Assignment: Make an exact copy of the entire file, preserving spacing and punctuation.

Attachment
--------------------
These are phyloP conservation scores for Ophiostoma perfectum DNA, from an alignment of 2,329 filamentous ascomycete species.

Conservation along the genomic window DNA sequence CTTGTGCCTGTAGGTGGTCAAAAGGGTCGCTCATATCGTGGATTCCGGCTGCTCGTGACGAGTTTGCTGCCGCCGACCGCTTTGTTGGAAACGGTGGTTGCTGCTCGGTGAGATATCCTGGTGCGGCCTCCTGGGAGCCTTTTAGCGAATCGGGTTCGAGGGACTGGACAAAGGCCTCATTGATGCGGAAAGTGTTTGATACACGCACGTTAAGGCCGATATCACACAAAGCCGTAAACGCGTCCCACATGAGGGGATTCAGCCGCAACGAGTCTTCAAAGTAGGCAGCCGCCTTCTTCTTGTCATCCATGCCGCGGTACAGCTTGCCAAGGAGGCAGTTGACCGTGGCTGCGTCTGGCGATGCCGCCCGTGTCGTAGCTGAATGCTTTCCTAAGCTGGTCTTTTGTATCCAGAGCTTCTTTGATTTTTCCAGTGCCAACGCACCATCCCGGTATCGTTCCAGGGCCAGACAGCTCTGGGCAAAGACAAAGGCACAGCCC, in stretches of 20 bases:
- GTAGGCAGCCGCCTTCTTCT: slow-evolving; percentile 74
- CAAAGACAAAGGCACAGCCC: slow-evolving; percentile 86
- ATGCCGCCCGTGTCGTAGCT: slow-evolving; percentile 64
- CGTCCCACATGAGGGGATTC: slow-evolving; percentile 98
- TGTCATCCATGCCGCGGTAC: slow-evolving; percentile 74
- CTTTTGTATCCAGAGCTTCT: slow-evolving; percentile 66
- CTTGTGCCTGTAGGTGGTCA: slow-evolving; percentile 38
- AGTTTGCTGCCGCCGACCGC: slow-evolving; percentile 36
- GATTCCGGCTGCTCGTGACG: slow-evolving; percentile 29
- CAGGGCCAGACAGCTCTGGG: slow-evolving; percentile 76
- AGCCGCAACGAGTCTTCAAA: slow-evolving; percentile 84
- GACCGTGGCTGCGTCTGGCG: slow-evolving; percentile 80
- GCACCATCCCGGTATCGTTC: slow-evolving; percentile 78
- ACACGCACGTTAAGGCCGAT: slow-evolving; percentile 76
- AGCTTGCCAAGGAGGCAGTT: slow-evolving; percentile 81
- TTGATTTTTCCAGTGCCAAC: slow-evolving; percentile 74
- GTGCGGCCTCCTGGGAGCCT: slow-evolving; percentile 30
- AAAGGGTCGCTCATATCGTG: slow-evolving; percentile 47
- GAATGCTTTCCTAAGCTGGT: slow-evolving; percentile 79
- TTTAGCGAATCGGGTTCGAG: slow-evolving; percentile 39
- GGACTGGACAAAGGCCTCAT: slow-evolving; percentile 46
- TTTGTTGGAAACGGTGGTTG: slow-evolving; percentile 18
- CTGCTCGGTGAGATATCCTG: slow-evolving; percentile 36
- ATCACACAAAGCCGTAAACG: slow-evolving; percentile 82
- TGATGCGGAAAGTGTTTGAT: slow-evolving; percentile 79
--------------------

These are phyloP conservation scores for Ophiostoma perfectum DNA, from an alignment of 2,329 filamentous ascomycete species.

Conservation along the genomic window DNA sequence CTTGTGCCTGTAGGTGGTCAAAAGGGTCGCTCATATCGTGGATTCCGGCTGCTCGTGACGAGTTTGCTGCCGCCGACCGCTTTGTTGGAAACGGTGGTTGCTGCTCGGTGAGATATCCTGGTGCGGCCTCCTGGGAGCCTTTTAGCGAATCGGGTTCGAGGGACTGGACAAAGGCCTCATTGATGCGGAAAGTGTTTGATACACGCACGTTAAGGCCGATATCACACAAAGCCGTAAACGCGTCCCACATGAGGGGATTCAGCCGCAACGAGTCTTCAAAGTAGGCAGCCGCCTTCTTCTTGTCATCCATGCCGCGGTACAGCTTGCCAAGGAGGCAGTTGACCGTGGCTGCGTCTGGCGATGCCGCCCGTGTCGTAGCTGAATGCTTTCCTAAGCTGGTCTTTTGTATCCAGAGCTTCTTTGATTTTTCCAGTGCCAACGCACCATCCCGGTATCGTTCCAGGGCCAGACAGCTCTGGGCAAAGACAAAGGCACAGCCC, in stretches of 20 bases:
- GTAGGCAGCCGCCTTCTTCT: slow-evolving; percentile 74
- CAAAGACAAAGGCACAGCCC: slow-evolving; percentile 86
- ATGCCGCCCGTGTCGTAGCT: slow-evolving; percentile 64
- CGTCCCACATGAGGGGATTC: slow-evolving; percentile 98
- TGTCATCCATGCCGCGGTAC: slow-evolving; percentile 74
- CTTTTGTATCCAGAGCTTCT: slow-evolving; percentile 66
- CTTGTGCCTGTAGGTGGTCA: slow-evolving; percentile 38
- AGTTTGCTGCCGCCGACCGC: slow-evolving; percentile 36
- GATTCCGGCTGCTCGTGACG: slow-evolving; percentile 29
- CAGGGCCAGACAGCTCTGGG: slow-evolving; percentile 76
- AGCCGCAACGAGTCTTCAAA: slow-evolving; percentile 84
- GACCGTGGCTGCGTCTGGCG: slow-evolving; percentile 80
- GCACCATCCCGGTATCGTTC: slow-evolving; percentile 78
- ACACGCACGTTAAGGCCGAT: slow-evolving; percentile 76
- AGCTTGCCAAGGAGGCAGTT: slow-evolving; percentile 81
- TTGATTTTTCCAGTGCCAAC: slow-evolving; percentile 74
- GTGCGGCCTCCTGGGAGCCT: slow-evolving; percentile 30
- AAAGGGTCGCTCATATCGTG: slow-evolving; percentile 47
- GAATGCTTTCCTAAGCTGGT: slow-evolving; percentile 79
- TTTAGCGAATCGGGTTCGAG: slow-evolving; percentile 39
- GGACTGGACAAAGGCCTCAT: slow-evolving; percentile 46
- TTTGTTGGAAACGGTGGTTG: slow-evolving; percentile 18
- CTGCTCGGTGAGATATCCTG: slow-evolving; percentile 36
- ATCACACAAAGCCGTAAACG: slow-evolving; percentile 82
- TGATGCGGAAAGTGTTTGAT: slow-evolving; percentile 79